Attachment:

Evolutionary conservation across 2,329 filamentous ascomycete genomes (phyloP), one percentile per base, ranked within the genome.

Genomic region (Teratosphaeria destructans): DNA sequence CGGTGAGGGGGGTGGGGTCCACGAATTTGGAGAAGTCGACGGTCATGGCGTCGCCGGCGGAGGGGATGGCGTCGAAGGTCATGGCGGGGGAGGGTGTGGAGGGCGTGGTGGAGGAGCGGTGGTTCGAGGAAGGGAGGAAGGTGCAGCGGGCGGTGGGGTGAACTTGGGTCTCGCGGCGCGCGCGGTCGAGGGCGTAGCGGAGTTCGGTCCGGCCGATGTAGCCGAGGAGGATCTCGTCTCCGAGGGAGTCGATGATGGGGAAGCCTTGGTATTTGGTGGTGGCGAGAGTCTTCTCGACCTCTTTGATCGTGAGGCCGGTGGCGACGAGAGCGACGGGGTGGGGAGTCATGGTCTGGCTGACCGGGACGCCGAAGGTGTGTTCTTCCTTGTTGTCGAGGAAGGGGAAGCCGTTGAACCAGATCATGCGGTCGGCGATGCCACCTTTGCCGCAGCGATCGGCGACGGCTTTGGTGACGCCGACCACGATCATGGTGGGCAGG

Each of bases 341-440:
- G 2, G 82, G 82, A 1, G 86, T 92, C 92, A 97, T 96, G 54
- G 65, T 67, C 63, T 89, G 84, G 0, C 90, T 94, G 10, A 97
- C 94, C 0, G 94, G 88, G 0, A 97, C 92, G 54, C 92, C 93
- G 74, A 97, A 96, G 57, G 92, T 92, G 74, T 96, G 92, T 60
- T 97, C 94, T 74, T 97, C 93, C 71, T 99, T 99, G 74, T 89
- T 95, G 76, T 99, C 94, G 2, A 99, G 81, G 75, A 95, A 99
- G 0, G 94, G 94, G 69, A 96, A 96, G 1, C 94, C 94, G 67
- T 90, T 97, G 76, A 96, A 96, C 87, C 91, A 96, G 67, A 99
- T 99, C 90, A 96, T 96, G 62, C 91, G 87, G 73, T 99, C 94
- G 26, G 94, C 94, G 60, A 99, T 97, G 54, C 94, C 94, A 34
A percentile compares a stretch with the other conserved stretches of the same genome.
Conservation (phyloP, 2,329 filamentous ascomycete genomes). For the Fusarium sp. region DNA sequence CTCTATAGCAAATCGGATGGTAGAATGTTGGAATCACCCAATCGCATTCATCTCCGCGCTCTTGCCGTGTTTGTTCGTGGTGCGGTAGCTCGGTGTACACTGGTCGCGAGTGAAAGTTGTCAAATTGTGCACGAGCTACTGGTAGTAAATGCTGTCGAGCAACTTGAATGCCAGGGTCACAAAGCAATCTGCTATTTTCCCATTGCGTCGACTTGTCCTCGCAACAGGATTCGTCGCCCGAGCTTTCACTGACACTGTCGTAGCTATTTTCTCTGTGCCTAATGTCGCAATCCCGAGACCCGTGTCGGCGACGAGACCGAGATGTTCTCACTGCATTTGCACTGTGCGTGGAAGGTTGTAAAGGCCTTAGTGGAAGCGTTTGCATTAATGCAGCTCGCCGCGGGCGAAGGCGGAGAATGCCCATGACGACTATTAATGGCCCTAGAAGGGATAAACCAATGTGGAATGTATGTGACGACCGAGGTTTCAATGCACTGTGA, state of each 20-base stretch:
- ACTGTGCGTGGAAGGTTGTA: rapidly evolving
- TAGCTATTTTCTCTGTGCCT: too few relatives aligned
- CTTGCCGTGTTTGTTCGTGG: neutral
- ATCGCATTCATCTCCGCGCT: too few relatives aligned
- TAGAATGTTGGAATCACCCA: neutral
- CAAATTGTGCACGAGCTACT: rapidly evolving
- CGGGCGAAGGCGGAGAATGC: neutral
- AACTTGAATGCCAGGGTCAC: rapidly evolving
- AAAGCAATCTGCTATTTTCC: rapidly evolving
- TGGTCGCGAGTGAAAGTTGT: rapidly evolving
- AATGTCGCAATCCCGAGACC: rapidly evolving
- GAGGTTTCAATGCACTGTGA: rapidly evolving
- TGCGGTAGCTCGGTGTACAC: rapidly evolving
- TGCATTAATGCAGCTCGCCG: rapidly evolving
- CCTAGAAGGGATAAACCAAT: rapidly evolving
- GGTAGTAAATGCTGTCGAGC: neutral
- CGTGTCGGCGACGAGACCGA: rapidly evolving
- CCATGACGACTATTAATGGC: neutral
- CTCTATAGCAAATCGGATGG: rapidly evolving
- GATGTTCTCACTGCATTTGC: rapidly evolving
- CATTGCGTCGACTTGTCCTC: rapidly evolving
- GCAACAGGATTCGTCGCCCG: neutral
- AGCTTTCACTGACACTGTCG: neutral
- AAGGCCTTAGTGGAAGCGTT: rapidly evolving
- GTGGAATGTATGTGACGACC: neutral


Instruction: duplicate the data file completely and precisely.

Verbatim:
Evolutionary conservation across 2,329 filamentous ascomycete genomes (phyloP), one percentile per base, ranked within the genome.

Genomic region (Teratosphaeria destructans): DNA sequence CGGTGAGGGGGGTGGGGTCCACGAATTTGGAGAAGTCGACGGTCATGGCGTCGCCGGCGGAGGGGATGGCGTCGAAGGTCATGGCGGGGGAGGGTGTGGAGGGCGTGGTGGAGGAGCGGTGGTTCGAGGAAGGGAGGAAGGTGCAGCGGGCGGTGGGGTGAACTTGGGTCTCGCGGCGCGCGCGGTCGAGGGCGTAGCGGAGTTCGGTCCGGCCGATGTAGCCGAGGAGGATCTCGTCTCCGAGGGAGTCGATGATGGGGAAGCCTTGGTATTTGGTGGTGGCGAGAGTCTTCTCGACCTCTTTGATCGTGAGGCCGGTGGCGACGAGAGCGACGGGGTGGGGAGTCATGGTCTGGCTGACCGGGACGCCGAAGGTGTGTTCTTCCTTGTTGTCGAGGAAGGGGAAGCCGTTGAACCAGATCATGCGGTCGGCGATGCCACCTTTGCCGCAGCGATCGGCGACGGCTTTGGTGACGCCGACCACGATCATGGTGGGCAGG

Each of bases 341-440:
- G 2, G 82, G 82, A 1, G 86, T 92, C 92, A 97, T 96, G 54
- G 65, T 67, C 63, T 89, G 84, G 0, C 90, T 94, G 10, A 97
- C 94, C 0, G 94, G 88, G 0, A 97, C 92, G 54, C 92, C 93
- G 74, A 97, A 96, G 57, G 92, T 92, G 74, T 96, G 92, T 60
- T 97, C 94, T 74, T 97, C 93, C 71, T 99, T 99, G 74, T 89
- T 95, G 76, T 99, C 94, G 2, A 99, G 81, G 75, A 95, A 99
- G 0, G 94, G 94, G 69, A 96, A 96, G 1, C 94, C 94, G 67
- T 90, T 97, G 76, A 96, A 96, C 87, C 91, A 96, G 67, A 99
- T 99, C 90, A 96, T 96, G 62, C 91, G 87, G 73, T 99, C 94
- G 26, G 94, C 94, G 60, A 99, T 97, G 54, C 94, C 94, A 34
A percentile compares a stretch with the other conserved stretches of the same genome.
Conservation (phyloP, 2,329 filamentous ascomycete genomes). For the Fusarium sp. region DNA sequence CTCTATAGCAAATCGGATGGTAGAATGTTGGAATCACCCAATCGCATTCATCTCCGCGCTCTTGCCGTGTTTGTTCGTGGTGCGGTAGCTCGGTGTACACTGGTCGCGAGTGAAAGTTGTCAAATTGTGCACGAGCTACTGGTAGTAAATGCTGTCGAGCAACTTGAATGCCAGGGTCACAAAGCAATCTGCTATTTTCCCATTGCGTCGACTTGTCCTCGCAACAGGATTCGTCGCCCGAGCTTTCACTGACACTGTCGTAGCTATTTTCTCTGTGCCTAATGTCGCAATCCCGAGACCCGTGTCGGCGACGAGACCGAGATGTTCTCACTGCATTTGCACTGTGCGTGGAAGGTTGTAAAGGCCTTAGTGGAAGCGTTTGCATTAATGCAGCTCGCCGCGGGCGAAGGCGGAGAATGCCCATGACGACTATTAATGGCCCTAGAAGGGATAAACCAATGTGGAATGTATGTGACGACCGAGGTTTCAATGCACTGTGA, state of each 20-base stretch:
- ACTGTGCGTGGAAGGTTGTA: rapidly evolving
- TAGCTATTTTCTCTGTGCCT: too few relatives aligned
- CTTGCCGTGTTTGTTCGTGG: neutral
- ATCGCATTCATCTCCGCGCT: too few relatives aligned
- TAGAATGTTGGAATCACCCA: neutral
- CAAATTGTGCACGAGCTACT: rapidly evolving
- CGGGCGAAGGCGGAGAATGC: neutral
- AACTTGAATGCCAGGGTCAC: rapidly evolving
- AAAGCAATCTGCTATTTTCC: rapidly evolving
- TGGTCGCGAGTGAAAGTTGT: rapidly evolving
- AATGTCGCAATCCCGAGACC: rapidly evolving
- GAGGTTTCAATGCACTGTGA: rapidly evolving
- TGCGGTAGCTCGGTGTACAC: rapidly evolving
- TGCATTAATGCAGCTCGCCG: rapidly evolving
- CCTAGAAGGGATAAACCAAT: rapidly evolving
- GGTAGTAAATGCTGTCGAGC: neutral
- CGTGTCGGCGACGAGACCGA: rapidly evolving
- CCATGACGACTATTAATGGC: neutral
- CTCTATAGCAAATCGGATGG: rapidly evolving
- GATGTTCTCACTGCATTTGC: rapidly evolving
- CATTGCGTCGACTTGTCCTC: rapidly evolving
- GCAACAGGATTCGTCGCCCG: neutral
- AGCTTTCACTGACACTGTCG: neutral
- AAGGCCTTAGTGGAAGCGTT: rapidly evolving
- GTGGAATGTATGTGACGACC: neutral